As all important conversations should, the next chapter of ours took place in the bathroom of a tiny burger joint down the road from our house.

While waiting on our onion rings and fiesta burgers, I took the girls to the restroom for a quick potty break and wash up. As my youngest sat on the potty for no less than 20 minutes, my oldest pointed to a basket on the back of the toilet.

"What are those?"

Crystal Henry

I looked in the basket full of tampons and pads, and I hesitated to open that can of worms when I knew there were people waiting for us to finish up. But since we'd already pre-gamed with the surrogacy uterus conversation I ran with it and told the girls that those were used by women on their periods.

They weren't sure what a period was. So I explained that the uterus we'd talked about makes a fluffy lining each month to catch any eggs that are hatching. But if no eggs hatch, the uterus will toss out that lining with the unhatched eggs and make a fresh one for the next month. It's like stripping the sheets on your bed, but menstruation probably happens more frequently than laundry at my house (I'm doing my best, guys).

Crystal Henry

They asked where the pads came into play, so I told them that the lining rides through with some blood out of their "lady parts" and that it doesn't really hurt, nor will they die from it. Why I couldn't say vagina after I said uterus and sperm I have no idea. But "lady parts" was what came out. Sunny piped up and said she'd seen Violet's birth video and babies come out of your lady parts with lots of blood too, but that looked like it hurt. I confirmed that compared to childbirth, my periods were a beach vacation.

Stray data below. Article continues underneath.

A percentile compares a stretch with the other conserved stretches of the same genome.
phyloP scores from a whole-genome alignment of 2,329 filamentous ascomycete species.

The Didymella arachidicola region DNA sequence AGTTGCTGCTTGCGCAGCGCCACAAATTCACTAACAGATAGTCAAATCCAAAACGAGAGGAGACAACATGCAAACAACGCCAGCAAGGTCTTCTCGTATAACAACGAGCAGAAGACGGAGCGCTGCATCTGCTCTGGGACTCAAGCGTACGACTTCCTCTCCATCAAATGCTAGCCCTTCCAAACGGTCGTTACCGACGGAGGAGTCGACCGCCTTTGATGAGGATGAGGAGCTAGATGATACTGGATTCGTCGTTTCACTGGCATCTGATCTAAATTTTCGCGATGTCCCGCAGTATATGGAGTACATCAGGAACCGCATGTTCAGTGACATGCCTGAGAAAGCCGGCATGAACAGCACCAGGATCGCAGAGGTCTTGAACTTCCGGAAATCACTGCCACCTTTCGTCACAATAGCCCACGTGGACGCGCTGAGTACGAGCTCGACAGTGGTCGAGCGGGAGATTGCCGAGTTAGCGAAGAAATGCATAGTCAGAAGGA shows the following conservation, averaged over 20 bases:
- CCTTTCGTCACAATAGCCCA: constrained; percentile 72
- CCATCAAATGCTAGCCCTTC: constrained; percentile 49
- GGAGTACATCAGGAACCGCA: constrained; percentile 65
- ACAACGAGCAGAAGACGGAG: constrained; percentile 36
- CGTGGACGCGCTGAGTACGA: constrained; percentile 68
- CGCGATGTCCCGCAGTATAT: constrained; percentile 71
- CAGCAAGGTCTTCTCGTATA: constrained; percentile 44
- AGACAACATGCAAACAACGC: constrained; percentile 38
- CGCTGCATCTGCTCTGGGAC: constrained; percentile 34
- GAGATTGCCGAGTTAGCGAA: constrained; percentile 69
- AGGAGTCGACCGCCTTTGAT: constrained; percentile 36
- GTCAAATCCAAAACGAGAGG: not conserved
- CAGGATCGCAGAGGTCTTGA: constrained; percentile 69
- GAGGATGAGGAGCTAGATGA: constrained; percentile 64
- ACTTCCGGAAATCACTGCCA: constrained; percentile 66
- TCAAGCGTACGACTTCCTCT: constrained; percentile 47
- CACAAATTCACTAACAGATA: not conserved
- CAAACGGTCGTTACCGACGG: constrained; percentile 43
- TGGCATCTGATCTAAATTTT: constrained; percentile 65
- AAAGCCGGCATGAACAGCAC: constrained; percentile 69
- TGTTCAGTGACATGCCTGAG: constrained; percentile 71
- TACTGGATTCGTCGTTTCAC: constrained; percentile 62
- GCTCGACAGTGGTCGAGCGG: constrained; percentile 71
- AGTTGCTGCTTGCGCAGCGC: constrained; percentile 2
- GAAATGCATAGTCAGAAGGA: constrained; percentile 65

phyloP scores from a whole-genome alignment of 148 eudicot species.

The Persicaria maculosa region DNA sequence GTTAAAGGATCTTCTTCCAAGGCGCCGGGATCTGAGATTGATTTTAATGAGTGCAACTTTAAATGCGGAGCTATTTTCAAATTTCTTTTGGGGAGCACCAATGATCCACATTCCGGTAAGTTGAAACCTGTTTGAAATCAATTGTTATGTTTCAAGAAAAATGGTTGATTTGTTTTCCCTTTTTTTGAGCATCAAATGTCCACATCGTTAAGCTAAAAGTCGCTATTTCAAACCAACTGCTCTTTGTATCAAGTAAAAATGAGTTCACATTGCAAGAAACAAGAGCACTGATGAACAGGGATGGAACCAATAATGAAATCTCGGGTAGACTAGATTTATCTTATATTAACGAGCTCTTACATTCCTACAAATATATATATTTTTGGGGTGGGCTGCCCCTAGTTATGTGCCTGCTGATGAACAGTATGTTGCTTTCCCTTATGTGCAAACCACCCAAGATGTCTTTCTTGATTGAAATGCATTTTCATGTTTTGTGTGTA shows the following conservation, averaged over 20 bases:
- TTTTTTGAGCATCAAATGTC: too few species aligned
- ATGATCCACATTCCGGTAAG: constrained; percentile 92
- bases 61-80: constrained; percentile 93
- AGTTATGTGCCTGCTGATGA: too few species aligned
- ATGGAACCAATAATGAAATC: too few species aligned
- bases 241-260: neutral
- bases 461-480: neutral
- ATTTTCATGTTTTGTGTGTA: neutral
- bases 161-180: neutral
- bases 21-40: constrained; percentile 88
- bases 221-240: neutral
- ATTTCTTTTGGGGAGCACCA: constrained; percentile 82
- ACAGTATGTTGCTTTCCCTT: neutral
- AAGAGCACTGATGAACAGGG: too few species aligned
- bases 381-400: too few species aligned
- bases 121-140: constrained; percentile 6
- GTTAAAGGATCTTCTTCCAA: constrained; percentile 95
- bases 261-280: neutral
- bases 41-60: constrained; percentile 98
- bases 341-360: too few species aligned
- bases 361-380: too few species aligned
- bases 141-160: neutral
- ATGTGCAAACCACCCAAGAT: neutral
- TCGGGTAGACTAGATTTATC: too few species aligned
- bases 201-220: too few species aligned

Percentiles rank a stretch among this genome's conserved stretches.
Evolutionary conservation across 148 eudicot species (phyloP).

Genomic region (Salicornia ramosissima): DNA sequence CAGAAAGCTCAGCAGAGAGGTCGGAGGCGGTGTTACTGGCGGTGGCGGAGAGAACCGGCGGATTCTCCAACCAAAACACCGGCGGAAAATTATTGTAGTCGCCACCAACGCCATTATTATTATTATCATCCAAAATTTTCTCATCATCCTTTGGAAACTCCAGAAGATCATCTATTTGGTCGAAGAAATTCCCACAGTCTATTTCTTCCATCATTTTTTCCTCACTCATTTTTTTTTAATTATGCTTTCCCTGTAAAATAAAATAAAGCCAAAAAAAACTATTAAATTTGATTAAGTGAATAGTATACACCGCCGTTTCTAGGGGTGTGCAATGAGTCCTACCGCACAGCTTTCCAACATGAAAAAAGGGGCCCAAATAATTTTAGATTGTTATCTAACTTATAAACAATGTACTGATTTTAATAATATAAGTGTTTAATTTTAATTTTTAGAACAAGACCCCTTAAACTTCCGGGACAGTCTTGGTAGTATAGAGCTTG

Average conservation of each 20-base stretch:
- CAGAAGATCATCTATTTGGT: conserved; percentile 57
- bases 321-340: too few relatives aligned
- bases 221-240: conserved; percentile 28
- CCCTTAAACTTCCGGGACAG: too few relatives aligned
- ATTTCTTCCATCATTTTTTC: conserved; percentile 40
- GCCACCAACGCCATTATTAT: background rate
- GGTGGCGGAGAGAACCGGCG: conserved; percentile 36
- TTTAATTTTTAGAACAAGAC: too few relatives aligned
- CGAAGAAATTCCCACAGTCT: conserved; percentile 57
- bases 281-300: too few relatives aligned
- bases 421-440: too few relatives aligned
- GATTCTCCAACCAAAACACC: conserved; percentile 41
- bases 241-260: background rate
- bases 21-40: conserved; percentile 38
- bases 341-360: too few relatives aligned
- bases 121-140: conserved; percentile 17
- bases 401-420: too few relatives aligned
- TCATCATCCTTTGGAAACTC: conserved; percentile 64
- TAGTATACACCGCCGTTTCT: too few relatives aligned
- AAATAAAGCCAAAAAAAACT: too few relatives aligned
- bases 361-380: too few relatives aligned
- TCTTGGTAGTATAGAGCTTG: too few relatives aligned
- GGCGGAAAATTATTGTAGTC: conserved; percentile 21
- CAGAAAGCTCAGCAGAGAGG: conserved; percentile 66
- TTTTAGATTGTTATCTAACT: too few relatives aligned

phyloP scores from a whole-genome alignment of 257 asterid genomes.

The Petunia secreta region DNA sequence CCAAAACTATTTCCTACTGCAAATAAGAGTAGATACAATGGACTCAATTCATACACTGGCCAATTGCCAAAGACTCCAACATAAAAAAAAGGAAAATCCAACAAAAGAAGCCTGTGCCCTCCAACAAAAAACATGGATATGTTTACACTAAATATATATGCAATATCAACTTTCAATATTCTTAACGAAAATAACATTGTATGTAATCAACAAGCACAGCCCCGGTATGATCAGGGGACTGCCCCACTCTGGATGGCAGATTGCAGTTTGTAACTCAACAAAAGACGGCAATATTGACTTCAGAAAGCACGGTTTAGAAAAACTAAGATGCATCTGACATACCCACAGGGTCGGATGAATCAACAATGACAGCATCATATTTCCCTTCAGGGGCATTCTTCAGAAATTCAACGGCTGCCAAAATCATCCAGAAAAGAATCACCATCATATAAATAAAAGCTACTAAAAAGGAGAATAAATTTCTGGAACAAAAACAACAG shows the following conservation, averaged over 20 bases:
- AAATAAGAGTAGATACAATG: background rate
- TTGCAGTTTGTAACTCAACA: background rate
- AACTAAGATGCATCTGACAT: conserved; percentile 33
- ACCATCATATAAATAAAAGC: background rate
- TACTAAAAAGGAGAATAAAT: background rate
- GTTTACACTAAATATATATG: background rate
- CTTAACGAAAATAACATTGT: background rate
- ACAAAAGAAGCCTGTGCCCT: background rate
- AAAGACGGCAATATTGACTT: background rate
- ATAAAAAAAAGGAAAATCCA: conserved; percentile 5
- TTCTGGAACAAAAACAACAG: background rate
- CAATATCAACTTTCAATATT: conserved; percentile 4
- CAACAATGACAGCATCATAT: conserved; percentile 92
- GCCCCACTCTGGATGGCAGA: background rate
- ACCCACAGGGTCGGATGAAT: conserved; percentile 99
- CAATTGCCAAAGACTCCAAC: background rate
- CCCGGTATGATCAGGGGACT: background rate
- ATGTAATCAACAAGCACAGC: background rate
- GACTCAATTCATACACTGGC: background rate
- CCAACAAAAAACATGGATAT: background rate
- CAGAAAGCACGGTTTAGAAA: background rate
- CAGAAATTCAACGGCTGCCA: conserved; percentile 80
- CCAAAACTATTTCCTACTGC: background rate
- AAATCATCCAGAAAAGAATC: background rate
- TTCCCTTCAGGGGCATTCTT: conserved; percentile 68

They shrugged like, "thanks for the info," and we went back out to grab ketchup for the onion rings.

I knew by telling my girls about the female body that they might share the information, but the subject isn't wrong or dirty, and menstruation is nothing anyone needs to be embarrassed about. The information I shared was very age appropriate, so if they did happen to share it with their friends I expected nothing but calls from parents thanking me for doing the Lord's work.

However, a few weeks later I got a call from my best friend. Our girls are in kindergarten together, and her daughter had come home with some interesting questions about the female anatomy.

Crystal Henry

After school, she proudly declared "Sunny told me where babies come from!" Her mother hesitantly asked what she had learned, and Krista said, "Well she said they come out of your lady parts!" Her mother confirmed that sounded correct, but Krista did have one question.

"I get how Ms. Crystal did it because her lady parts are so big, but yours are little. How did I fit in there?"

Her mother looked down and realized that to the eyes of her kindergartener, the distinguishing "parts" that separate ladies from gentlemen were the two chest lumps we call breasts. After she picked herself up off the floor, she explained that the lady parts her friend was referring to were further south.

At some point, our kids begin to ask questions of us that push our own understanding about to the limit — no matter your answer, it's always, why, though? Finding a way to put into words the formation of our family, and of someone else's, however crudely I managed to do it for a 5-year-old audience, was kind of cool. Speaking honestly to our kids isn't always a piece of cake, but if you need to tackle something complex, I recommend you head on down to your local burger joint.